Tineke H.

This has been quite a difficult assignment for me.  My life story is miles too long and I don’t feel like boring everyone to tears. So I will abbreviate it into what may be interestingto some degree.

My first six years were lived in war torn The Hague, how my parents coped I stand in awe of. I didn’t enjoy the handcraft lessons in embroidery at school as they were after school and I wanted to play outside. The teachermade me do stem stitch over and over again till I was wild with frustration. My mother would not let me use her Singer hand wheeled sewing machine because it would not work for her after I used it. BUT I did discover cross stitch and loved that. I still have the first picture I completed at the age of eleven. Just after my thirteenth birthday we migrated to Australia in a dreadful old ship the “Skaubryn”. One of my older brothers had settled in Australia and persuaded my parents , then forty-six and forty-eight to come over with four of our six siblings. He had organised accommodation and employementfor my parents. We were settled on a sheep station , “Anlaby” the oldest merino stud in South Australia.

I fell in love with the overseer the first month we were there( precocious wretch that I was…)He taught me to ride a stock horse and shoot rabbits which were in large numbers. I would shoot and skin them, bowing the skins to dry and send off to the skin buyer in Adealide. My schooling was at Eudunda Area school and Kapunda High school but because 1956 was a wet year I was unable half the time to cross flooded creeks and was stranded one afternoon because the river Light was running a banker. A kind farming family gave me a bed for the night.

After my schooling I got a job at the Waite Institute as a lab technician in the CSIRO Division of soils . So analised soils for three years till the Anlaby over seerasked me to marry him. I was just twenty one by then and he was forty nine. We adored each other and went to manage a sheep property called Hughes Park. We had two sons and by the time my youngest son was in primary school I decided I wanted to do something other than be the spare station hand all the time.  So I started Spinning the Merino wool we produced and knit jumpers at the start of 1967. It was the start of the Craft era. I also learned inkle weaving and had a 4 shaft loom for a while.

At Easter 1980 our youngest son was killed on his motor bike and to cope with the grieving process I took on machine knitting at Victor Harbour where TAFE ran a course. When I was shown knit-weaving I was thrilled because I could use my hand spun , hand dyed yarns. I used to win a few prizes in local shows and got a second in the big Melbourne Sheep and Wool show. We were living at Back valley then. We moved to Inman Valley and I was producing interesting jackets of knit woven fabric edged with inkle bands. In 1986 I was widowed and fell in a big , black hole.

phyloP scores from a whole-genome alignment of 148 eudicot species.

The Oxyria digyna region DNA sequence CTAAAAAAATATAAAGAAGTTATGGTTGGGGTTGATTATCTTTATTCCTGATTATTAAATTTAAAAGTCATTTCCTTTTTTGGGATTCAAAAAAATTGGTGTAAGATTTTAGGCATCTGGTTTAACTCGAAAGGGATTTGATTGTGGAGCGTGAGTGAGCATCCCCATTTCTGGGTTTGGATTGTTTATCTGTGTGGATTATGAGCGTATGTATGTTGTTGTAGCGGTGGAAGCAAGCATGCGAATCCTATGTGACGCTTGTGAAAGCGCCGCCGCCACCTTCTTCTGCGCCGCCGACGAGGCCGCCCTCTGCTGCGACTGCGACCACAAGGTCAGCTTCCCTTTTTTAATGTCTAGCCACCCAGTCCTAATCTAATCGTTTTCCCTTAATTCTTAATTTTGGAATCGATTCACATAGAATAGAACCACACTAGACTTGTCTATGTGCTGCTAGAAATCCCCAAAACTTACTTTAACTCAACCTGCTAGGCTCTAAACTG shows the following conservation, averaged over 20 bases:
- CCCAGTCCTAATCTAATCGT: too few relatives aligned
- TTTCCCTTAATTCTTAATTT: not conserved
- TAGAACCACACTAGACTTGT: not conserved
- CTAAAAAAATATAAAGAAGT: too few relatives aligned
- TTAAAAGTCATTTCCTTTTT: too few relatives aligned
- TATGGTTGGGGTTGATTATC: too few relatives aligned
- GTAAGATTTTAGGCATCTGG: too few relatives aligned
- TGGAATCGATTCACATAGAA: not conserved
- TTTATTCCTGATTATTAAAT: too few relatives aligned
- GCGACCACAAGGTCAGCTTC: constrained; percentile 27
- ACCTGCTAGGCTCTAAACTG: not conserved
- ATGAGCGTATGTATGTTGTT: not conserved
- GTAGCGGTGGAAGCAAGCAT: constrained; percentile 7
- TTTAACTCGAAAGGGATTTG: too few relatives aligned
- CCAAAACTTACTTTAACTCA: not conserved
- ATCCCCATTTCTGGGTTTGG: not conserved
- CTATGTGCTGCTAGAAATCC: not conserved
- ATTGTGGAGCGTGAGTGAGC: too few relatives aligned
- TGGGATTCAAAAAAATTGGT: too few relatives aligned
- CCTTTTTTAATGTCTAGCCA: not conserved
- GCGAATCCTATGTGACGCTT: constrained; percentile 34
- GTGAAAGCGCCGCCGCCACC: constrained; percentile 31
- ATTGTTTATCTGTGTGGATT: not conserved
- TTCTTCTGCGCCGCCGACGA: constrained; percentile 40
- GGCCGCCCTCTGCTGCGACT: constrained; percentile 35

I managed to buy a cottage near Hughes Park just before the stock market crash, and my eldest son who was in the Adelaide Mounted Police used to come up for weekends. But I was at a loss and it took some years in which I did no handwork, to recover my equilibrium. I sold my cottage and 

re married in 1991 and moved to a house just outside of Willunga. I reconnected with friends from the country who had moved down to live at Port Willunga. We started a craft group and we still meet once a fortnight in each others homes. Meanwhile I attended a half a dozen Geelong Fibre Forums and started to do more creative ideasstill using my machine knitting but using bits and pieces in collages. I do enjoy collages and painting on bondaweband seeing what comes out when ironed onto cloth.

Last year I held a SALA event in my studio which had originally been a shed and a good friend converted it into the studio it is now. Three other artist were with me in this venture.  I will continue with the mini quilts which I make into booklets for the present moment .

We are planning anotherSALA event this year, which are held all over the State during the month of August.